Internet Systems Measurement and Analysis Projects at UW

Web, caching systems, CDN, and P2P studies

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Understanding the behavior of currently deployed systems is important for understanding how future systems should be designed. An ongoing research thrust here at the University of Washington is to measure and analyze interesting aspects of the Internet and World-Wide-Web. For example, we have studied proxy caching, peer-to-peer file-sharing systems, and malicious threats, such as spyware.

Web document sharing and cacheability: we have been studying web document sharing and cacheability of web documents. The key to our studies has been an "organizational-based" analysis. Using UW as a model of a large collection of independent, diverse organizations (we've identified about 200 independent organizations with the university), we have studied web document sharing both among clients within individual organizations, and among clients in different organizations. Using this data and an analytical model, we have also evaluated in some detail the potentials of inter-proxy cooperation (cooperative caching), and have examined the temporal properties of streaming media workloads flowing into the University of Washington.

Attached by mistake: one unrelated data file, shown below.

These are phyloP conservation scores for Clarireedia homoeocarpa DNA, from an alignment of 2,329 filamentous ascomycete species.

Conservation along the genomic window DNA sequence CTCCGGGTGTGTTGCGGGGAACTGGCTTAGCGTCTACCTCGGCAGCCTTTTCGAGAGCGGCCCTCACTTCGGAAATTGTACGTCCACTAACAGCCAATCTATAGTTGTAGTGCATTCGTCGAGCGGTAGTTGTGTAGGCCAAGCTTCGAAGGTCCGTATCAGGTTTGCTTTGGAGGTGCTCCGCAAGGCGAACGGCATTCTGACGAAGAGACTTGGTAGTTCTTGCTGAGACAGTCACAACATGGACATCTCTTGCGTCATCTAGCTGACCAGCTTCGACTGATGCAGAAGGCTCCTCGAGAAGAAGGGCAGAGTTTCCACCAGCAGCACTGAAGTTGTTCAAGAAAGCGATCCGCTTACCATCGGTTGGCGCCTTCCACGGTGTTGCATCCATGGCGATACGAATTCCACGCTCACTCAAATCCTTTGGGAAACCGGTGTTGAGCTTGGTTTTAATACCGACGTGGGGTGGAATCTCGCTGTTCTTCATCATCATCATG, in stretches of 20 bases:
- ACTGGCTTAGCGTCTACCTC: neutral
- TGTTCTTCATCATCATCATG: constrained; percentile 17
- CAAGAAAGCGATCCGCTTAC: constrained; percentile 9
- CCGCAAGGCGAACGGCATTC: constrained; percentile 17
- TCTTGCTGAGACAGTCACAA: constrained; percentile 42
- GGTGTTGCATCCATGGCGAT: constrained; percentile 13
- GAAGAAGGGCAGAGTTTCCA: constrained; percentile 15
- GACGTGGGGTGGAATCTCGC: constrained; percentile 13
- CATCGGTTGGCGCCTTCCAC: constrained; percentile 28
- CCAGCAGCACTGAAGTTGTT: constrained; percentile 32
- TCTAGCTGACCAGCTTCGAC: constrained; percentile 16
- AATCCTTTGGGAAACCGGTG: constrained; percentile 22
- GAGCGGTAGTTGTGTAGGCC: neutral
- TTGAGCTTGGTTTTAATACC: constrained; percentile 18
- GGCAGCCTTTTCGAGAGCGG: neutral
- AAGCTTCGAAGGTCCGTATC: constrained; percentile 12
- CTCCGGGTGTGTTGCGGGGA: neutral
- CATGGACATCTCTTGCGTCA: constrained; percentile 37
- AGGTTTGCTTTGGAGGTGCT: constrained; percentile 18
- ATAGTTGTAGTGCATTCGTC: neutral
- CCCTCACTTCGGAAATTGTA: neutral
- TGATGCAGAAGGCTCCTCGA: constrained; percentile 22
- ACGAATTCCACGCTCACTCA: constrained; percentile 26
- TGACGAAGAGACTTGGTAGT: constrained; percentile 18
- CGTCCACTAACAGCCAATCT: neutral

Peer-to-peer document sharing systems: We have performed several detailed measurement studies of popular P2P file-sharing systems, including Napster, Gnutella, and Kazaa. For example, we characterized the population of end-user hosts that participate in Gnutell and Napster. This characterization includes the bottleneck bandwidths between these hosts and the Internet at large, IP-level latencies to send packets to these hosts, how often hosts connect and disconnect from the system, how many files hosts share and download, the degree of cooperation between the hosts, and correlations between these characteristics. Our measurements show that there is significant heterogeneity and lack of cooperation across peers participating in these systems, both of which should (but have not yet) drastically influence the design of P2P sharing systems. We also performed some of the first quantitative studies of Kazaa, demonstrating important properties of P2P workloads. We also created a model that allows synthetic generation of parameterized P2P workloads.

Spyware: We performed the first quantitative study of spyware by looking at how widespread several common adware programs are on hosts at the University of Washington. In a more recent study, we have crawled the Web looking for spyware piggy-backed on executables and also drive-by-downloads, in which scripted Web pages install spyware through the browser.




Current students

  • Charlie Reis
  • Roxana Geambasu
  • Cherie Cheung
  • Alexander Moshchuk
  • Tanya Bragin
  • Richard Dunn

Former students

  • Stefan Saroiu
  • Krishna Gummadi
  • Geoff Voelker
  • Alec Wolman
  • Molly Brown
  • Tashana Landray
  • Felix Livni
  • Denise Pinnel